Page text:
Should War-Time Crimes Be Punished In Liberia Today?

Roundtable Set to Promote debate by combining research and cartooning

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While the demand for a war crimes court in Liberia is gaining momentum, trials of alleged Liberian warlords have only been possible abroad in very few instances. As a result, the overwhelming majority of Liberians is left with no access to justice, many unanswered questions and misunderstandings. Responding to this concrete demand for information, Civitas Maxima, and the Global Justice and Research Project (GJRP) partner with students from Geneva and local artist to run an innovative cartooning workshop and roundtable to discuss the topic: Should war time crimes be punished in Liberia today?

“The use of arts is a significant step in molding the minds of young people to seeing justice as a necessary foundation for democracy and economic improvement,” said Hassan Bility,  Director of the Global Justice and Research Project.

“Arts gives people the freedom to talk about things they fear or admire. In Liberia we need to talk about justice” said Leslie Lumeh, Director and Instructor at the Liberian Visual Arts Academy.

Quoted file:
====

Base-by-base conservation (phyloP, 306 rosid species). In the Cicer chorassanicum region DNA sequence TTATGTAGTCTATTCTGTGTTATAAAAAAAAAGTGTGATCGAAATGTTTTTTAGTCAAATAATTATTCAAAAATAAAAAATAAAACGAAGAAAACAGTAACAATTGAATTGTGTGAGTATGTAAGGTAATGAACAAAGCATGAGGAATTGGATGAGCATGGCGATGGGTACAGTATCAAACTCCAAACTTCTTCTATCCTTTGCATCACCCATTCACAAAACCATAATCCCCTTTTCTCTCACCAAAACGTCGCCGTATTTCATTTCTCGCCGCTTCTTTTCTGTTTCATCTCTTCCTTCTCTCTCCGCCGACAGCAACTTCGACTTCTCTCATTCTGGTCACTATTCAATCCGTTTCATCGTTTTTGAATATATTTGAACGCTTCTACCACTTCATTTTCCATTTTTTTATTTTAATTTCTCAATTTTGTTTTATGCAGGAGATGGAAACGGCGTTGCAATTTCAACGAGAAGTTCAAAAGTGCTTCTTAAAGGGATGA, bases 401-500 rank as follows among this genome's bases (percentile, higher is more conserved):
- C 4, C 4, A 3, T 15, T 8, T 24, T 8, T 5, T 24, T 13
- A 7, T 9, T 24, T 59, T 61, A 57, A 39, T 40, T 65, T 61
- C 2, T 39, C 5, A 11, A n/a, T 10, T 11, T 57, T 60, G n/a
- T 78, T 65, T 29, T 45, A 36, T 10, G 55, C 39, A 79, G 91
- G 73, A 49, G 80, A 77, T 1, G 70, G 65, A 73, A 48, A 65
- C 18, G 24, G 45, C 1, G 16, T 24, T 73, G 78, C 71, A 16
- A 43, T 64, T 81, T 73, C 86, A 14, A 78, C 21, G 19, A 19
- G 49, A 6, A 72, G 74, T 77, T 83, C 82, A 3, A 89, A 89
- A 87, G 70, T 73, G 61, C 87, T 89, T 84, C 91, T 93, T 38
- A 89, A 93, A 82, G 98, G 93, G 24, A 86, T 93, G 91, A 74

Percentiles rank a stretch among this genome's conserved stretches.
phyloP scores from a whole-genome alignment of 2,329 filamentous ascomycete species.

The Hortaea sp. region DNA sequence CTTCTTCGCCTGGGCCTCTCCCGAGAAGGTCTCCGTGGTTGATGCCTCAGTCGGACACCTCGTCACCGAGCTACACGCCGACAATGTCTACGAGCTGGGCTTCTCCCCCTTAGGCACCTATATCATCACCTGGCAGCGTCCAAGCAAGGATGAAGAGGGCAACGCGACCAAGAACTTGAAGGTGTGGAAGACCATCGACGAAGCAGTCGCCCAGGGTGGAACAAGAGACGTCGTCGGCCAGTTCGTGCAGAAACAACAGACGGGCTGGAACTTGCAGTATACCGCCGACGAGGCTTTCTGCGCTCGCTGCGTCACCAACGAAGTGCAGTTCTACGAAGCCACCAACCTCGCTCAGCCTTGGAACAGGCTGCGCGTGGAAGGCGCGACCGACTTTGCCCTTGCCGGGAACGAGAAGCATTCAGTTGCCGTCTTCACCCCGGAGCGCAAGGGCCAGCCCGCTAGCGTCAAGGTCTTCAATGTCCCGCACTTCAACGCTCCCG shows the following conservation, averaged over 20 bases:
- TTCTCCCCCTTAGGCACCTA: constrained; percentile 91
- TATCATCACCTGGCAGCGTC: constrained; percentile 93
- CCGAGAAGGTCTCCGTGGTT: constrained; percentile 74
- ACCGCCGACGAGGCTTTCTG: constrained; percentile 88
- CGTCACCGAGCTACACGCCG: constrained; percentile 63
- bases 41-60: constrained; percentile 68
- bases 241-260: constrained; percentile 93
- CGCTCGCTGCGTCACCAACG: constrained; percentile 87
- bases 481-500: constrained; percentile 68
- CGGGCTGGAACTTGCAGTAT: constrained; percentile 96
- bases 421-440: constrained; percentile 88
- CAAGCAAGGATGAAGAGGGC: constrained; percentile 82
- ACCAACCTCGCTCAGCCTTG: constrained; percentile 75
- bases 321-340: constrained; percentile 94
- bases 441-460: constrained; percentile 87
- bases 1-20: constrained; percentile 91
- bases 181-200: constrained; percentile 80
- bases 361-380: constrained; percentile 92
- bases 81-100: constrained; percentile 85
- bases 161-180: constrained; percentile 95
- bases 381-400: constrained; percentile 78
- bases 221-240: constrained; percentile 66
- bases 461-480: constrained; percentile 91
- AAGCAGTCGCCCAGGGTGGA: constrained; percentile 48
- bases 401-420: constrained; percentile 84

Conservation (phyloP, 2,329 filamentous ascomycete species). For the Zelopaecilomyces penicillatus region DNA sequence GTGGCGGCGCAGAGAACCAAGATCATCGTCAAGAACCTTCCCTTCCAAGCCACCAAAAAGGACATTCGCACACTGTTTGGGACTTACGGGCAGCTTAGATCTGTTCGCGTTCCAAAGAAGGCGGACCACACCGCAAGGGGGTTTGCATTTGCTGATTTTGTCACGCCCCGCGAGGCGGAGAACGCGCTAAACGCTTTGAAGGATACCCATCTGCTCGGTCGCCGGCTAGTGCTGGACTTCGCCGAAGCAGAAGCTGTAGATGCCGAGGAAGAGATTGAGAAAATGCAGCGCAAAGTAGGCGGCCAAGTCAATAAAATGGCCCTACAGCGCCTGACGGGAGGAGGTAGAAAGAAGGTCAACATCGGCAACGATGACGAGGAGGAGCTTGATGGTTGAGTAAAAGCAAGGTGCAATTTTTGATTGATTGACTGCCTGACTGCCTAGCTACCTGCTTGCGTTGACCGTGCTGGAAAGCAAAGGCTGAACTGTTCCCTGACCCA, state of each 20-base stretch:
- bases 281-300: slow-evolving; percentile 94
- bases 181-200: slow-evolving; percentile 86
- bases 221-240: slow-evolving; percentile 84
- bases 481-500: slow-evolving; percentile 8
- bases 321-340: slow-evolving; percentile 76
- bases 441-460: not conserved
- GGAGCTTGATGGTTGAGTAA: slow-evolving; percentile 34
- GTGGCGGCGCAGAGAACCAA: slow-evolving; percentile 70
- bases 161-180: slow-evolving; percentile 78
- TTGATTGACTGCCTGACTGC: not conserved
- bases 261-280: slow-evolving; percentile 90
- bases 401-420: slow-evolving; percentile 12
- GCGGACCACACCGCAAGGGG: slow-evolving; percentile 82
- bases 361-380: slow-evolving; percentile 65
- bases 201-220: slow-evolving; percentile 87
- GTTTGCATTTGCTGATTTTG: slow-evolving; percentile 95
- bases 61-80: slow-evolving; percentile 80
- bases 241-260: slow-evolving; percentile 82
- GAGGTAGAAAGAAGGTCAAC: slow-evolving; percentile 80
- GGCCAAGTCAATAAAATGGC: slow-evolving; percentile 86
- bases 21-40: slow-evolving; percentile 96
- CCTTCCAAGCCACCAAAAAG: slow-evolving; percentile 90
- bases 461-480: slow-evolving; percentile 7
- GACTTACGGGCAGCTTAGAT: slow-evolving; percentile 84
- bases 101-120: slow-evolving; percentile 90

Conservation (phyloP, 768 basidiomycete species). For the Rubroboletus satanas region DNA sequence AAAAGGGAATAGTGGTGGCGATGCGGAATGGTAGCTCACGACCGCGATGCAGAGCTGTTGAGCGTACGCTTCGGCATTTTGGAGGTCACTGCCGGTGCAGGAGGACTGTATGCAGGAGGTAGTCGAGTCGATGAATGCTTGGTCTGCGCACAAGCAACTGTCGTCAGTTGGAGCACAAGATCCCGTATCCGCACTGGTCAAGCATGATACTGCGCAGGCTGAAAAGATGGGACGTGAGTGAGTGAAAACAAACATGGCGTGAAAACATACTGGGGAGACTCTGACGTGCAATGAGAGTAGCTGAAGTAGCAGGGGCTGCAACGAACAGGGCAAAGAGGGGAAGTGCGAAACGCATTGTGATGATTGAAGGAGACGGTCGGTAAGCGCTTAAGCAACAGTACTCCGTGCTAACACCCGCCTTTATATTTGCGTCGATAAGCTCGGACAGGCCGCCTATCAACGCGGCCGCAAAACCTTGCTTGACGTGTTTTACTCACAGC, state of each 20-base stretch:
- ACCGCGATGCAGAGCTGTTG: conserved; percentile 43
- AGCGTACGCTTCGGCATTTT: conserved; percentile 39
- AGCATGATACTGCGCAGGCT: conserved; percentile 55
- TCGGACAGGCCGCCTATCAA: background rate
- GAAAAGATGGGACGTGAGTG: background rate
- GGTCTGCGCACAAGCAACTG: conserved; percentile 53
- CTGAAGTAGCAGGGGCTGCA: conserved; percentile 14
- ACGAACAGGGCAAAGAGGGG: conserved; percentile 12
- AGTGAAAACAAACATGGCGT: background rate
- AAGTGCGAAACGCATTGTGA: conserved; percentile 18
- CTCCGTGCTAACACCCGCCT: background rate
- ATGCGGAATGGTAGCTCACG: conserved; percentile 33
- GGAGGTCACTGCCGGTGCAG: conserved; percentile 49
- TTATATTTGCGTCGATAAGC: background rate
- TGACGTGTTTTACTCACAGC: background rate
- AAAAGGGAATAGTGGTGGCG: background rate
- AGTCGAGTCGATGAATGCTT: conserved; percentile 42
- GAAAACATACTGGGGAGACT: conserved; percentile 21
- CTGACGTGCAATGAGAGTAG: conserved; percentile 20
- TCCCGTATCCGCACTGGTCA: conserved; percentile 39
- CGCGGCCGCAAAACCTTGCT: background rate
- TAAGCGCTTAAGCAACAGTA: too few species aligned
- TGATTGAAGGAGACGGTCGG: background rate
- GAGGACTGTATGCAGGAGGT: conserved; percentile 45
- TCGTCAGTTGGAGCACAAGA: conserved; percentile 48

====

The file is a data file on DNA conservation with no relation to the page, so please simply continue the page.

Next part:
The project addresses these difficulties and challenges by combining knowledge and cartooning in the form of a workshop and roundtable event. It is the product of a collaboration between students from the Graduate Institute of International and Development Studies in Geneva, the Liberian Visual Arts Academy, the independent Swiss-Congolese artist JP Kalonji, the GJRP and Civitas Maxima, with funding from the Kathryn W. Davis Peace Foundation.

The aim of the roundtable is to discuss how the main theoretical or philosophical approaches to the justification of punishment relate to and can inform a debate on the question whether crimes committed during the civil wars should be punished in Liberia today. In addition, the “Cartooning for Justice” workshop will empower students with necessary skills of storytelling and drawings in order to find artistic responses to the question whether crimes committed during the civil wars should be punished. Or in the words of Hassan Bility, “[t]he combination of knowledge and arts is a way of igniting the flame of justice”.

Civitas Maxima, and the Global Justice and Research Project have been key players in collecting evidence and conducting outreach in relation to trials abroad. Together they run the “Liberian Quest for Justice” campaign, which provides independent reporting from courtrooms through multiple artistic tools, and seeks to raise awareness of the victims’ fight for justice.

 

 

 

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